January 22, 2017 is a date that will always be a painful reminder of how fragile life can be, as that was the day that former Kansas City Royals pitcher Yordano Ventura passed away. Ventura’s death was only four months after the passing of Miami Marlins pitcher Jose Fernandez and the similarities between the two pitchers was remarkable.
But maybe the biggest similarity was the effect both deaths had on their respective organizations. Both left a giant hole in not only their rotations but also the locker rooms. The loss of each not only forced their organizations to take a second look at their future, but also to reassess what path they were already on for 2017.
We’ve seen what it did for the Marlins. Miami finished 77-85 last year and they spent the winter dismantling their roster, as key players like Giancarlo Stanton and Christin Yelich were sent to greener pastures. The Marlins threw up the white flag and decided to begin what feels like the umpteenth million rebuild during their 25 year history.
But despite being told that Kansas City is in a “rebuild”, it sure doesn’t feel like it at times. The Royals have a very veteran heavy roster and while that could (should) very well change by August, as of now it feels like they are straddling a fence. Because of that I have to wonder: did Yordano Ventura’s passing slow down the Kansas City rebuild?
Before we head down this path I feel the need to clarify a couple of things. First, I won’t dabble in any possible deals the team could have made or should have made. Instead we will look at the pitching moves made since his passing and determine whether or not they would have still taken place.
Second, there is no way to determine how the Royals would have done with Ventura still on the team so that won’t be discussed as well. The honesty of this is that there is no surefire way to know how things would have developed with Yo'(unless you know something about time travel I don’t. If that’s the case, quit holding out on us!) so this is just an estimated guess based off of how the front office has acted over the last couple of years.
Let’s start with the three moves made not that long after Ventura’s death last year. Brandon Moss was signed on February 1st, Jason Hammel on February 5th, and Travis Wood on February 13. It’s hard to tell if Moss’ signing was directly connected to Ventura, especially since the team had been looking for another bat throughout the winter. More than likely the Moss signing would have still happened, even without Ventura’s loss.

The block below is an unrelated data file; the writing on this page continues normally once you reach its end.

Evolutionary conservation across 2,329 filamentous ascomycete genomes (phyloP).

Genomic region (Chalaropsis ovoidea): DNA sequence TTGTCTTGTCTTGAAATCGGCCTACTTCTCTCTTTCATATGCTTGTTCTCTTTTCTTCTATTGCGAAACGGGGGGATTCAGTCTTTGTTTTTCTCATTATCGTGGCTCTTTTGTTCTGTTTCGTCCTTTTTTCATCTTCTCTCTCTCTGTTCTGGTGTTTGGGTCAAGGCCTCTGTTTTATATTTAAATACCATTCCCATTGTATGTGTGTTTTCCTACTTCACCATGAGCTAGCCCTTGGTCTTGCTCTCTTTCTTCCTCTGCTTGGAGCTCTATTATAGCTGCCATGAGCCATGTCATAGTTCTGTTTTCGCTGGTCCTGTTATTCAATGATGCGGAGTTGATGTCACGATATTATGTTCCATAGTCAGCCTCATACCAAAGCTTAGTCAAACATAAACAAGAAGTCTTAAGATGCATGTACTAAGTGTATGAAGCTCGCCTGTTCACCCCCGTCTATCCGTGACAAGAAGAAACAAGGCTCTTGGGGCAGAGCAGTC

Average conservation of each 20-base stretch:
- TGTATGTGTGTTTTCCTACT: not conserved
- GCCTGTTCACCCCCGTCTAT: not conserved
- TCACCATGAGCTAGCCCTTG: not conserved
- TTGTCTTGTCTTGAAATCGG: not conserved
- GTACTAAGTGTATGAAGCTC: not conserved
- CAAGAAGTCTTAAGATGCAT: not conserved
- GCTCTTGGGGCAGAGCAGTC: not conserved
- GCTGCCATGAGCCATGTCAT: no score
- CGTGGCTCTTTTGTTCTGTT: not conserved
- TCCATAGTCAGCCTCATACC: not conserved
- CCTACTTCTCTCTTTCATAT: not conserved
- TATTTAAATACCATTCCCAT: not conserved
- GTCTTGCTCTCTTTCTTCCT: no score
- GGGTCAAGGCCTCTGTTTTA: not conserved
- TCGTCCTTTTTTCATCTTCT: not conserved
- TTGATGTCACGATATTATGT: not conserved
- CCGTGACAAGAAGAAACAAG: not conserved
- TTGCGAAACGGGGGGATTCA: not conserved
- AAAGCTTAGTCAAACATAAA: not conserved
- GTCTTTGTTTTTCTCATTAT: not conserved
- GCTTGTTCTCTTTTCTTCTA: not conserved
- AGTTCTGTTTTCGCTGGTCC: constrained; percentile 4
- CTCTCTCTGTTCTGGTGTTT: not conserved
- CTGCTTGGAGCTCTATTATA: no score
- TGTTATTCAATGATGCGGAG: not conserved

Hammel and Wood totally felt like a reaction to losing Yordano. The Royals rotation at that point looked set with Danny Duffy, Ian Kennedy, Ventura, newly acquired Nate Karns and Jason Vargas. The team even had Chris Young, Matt Strahm and Jake Junis as backup options for the rotation, so there wasn’t any real need for Hammel or Wood at that time.
One could make the argument that the Royals might have had interest in Wood as a reliever, which is very possible considering that had been his role for the majority of the previous two seasons. But if not, then Kansas City would have never signed them and we could take their contracts off the books, not only for 2017 but 2018 as well.
Let’s move to the winter and the Royals deal with the White Sox and Dodgers. In that trade, Scott Alexander would go to Los Angeles while Soria would eventually end up in Chicago. One has to wonder if Kansas City would have been compelled to deal either reliever if the team had never signed Hammel or Wood.
The crux of this trade was moving Soria’s contract, which might not have been as important without those signings. If that is the case, then the trade might have never happened and Alexander and Soria would have stayed in Kansas City.
We could easily see a scenario where Soria would have still been shopped, but even if that is the case I doubt they would have felt moving him was important enough to lose the club control that Alexander would have (which runs through the 2022 season). This would mean the Royals would have kept two big cogs in their bullpen and we might have not seen the likes of Tim Hill, Brad Keller and Burch Smith when the season began (which would have meant some tough decisions, considering Keller and Smith were Rule 5 draft picks).
Then at the end of January, the Royals traded Moss and Ryan Buchter to Oakland for pitchers Jesse Hahn and Heath Fillmyer. This is a trade that feels like it would have happened no matter what. Moss had an awful season in 2017 (.207/.279/.428, -1.0 bWAR) and trading him would probably allow the Royals to move a portion of his salary commitment.
The interesting part of this becomes whether or not Buchter would have actually been a Royal. We all remember the ill-fated trade with San Diego but that trade happened for two reasons. One, the Royals needed pitching. Two, the Royals were still in the hunt for a playoff spot, 1.5 games out in the AL Central while holding down the second Wild Card.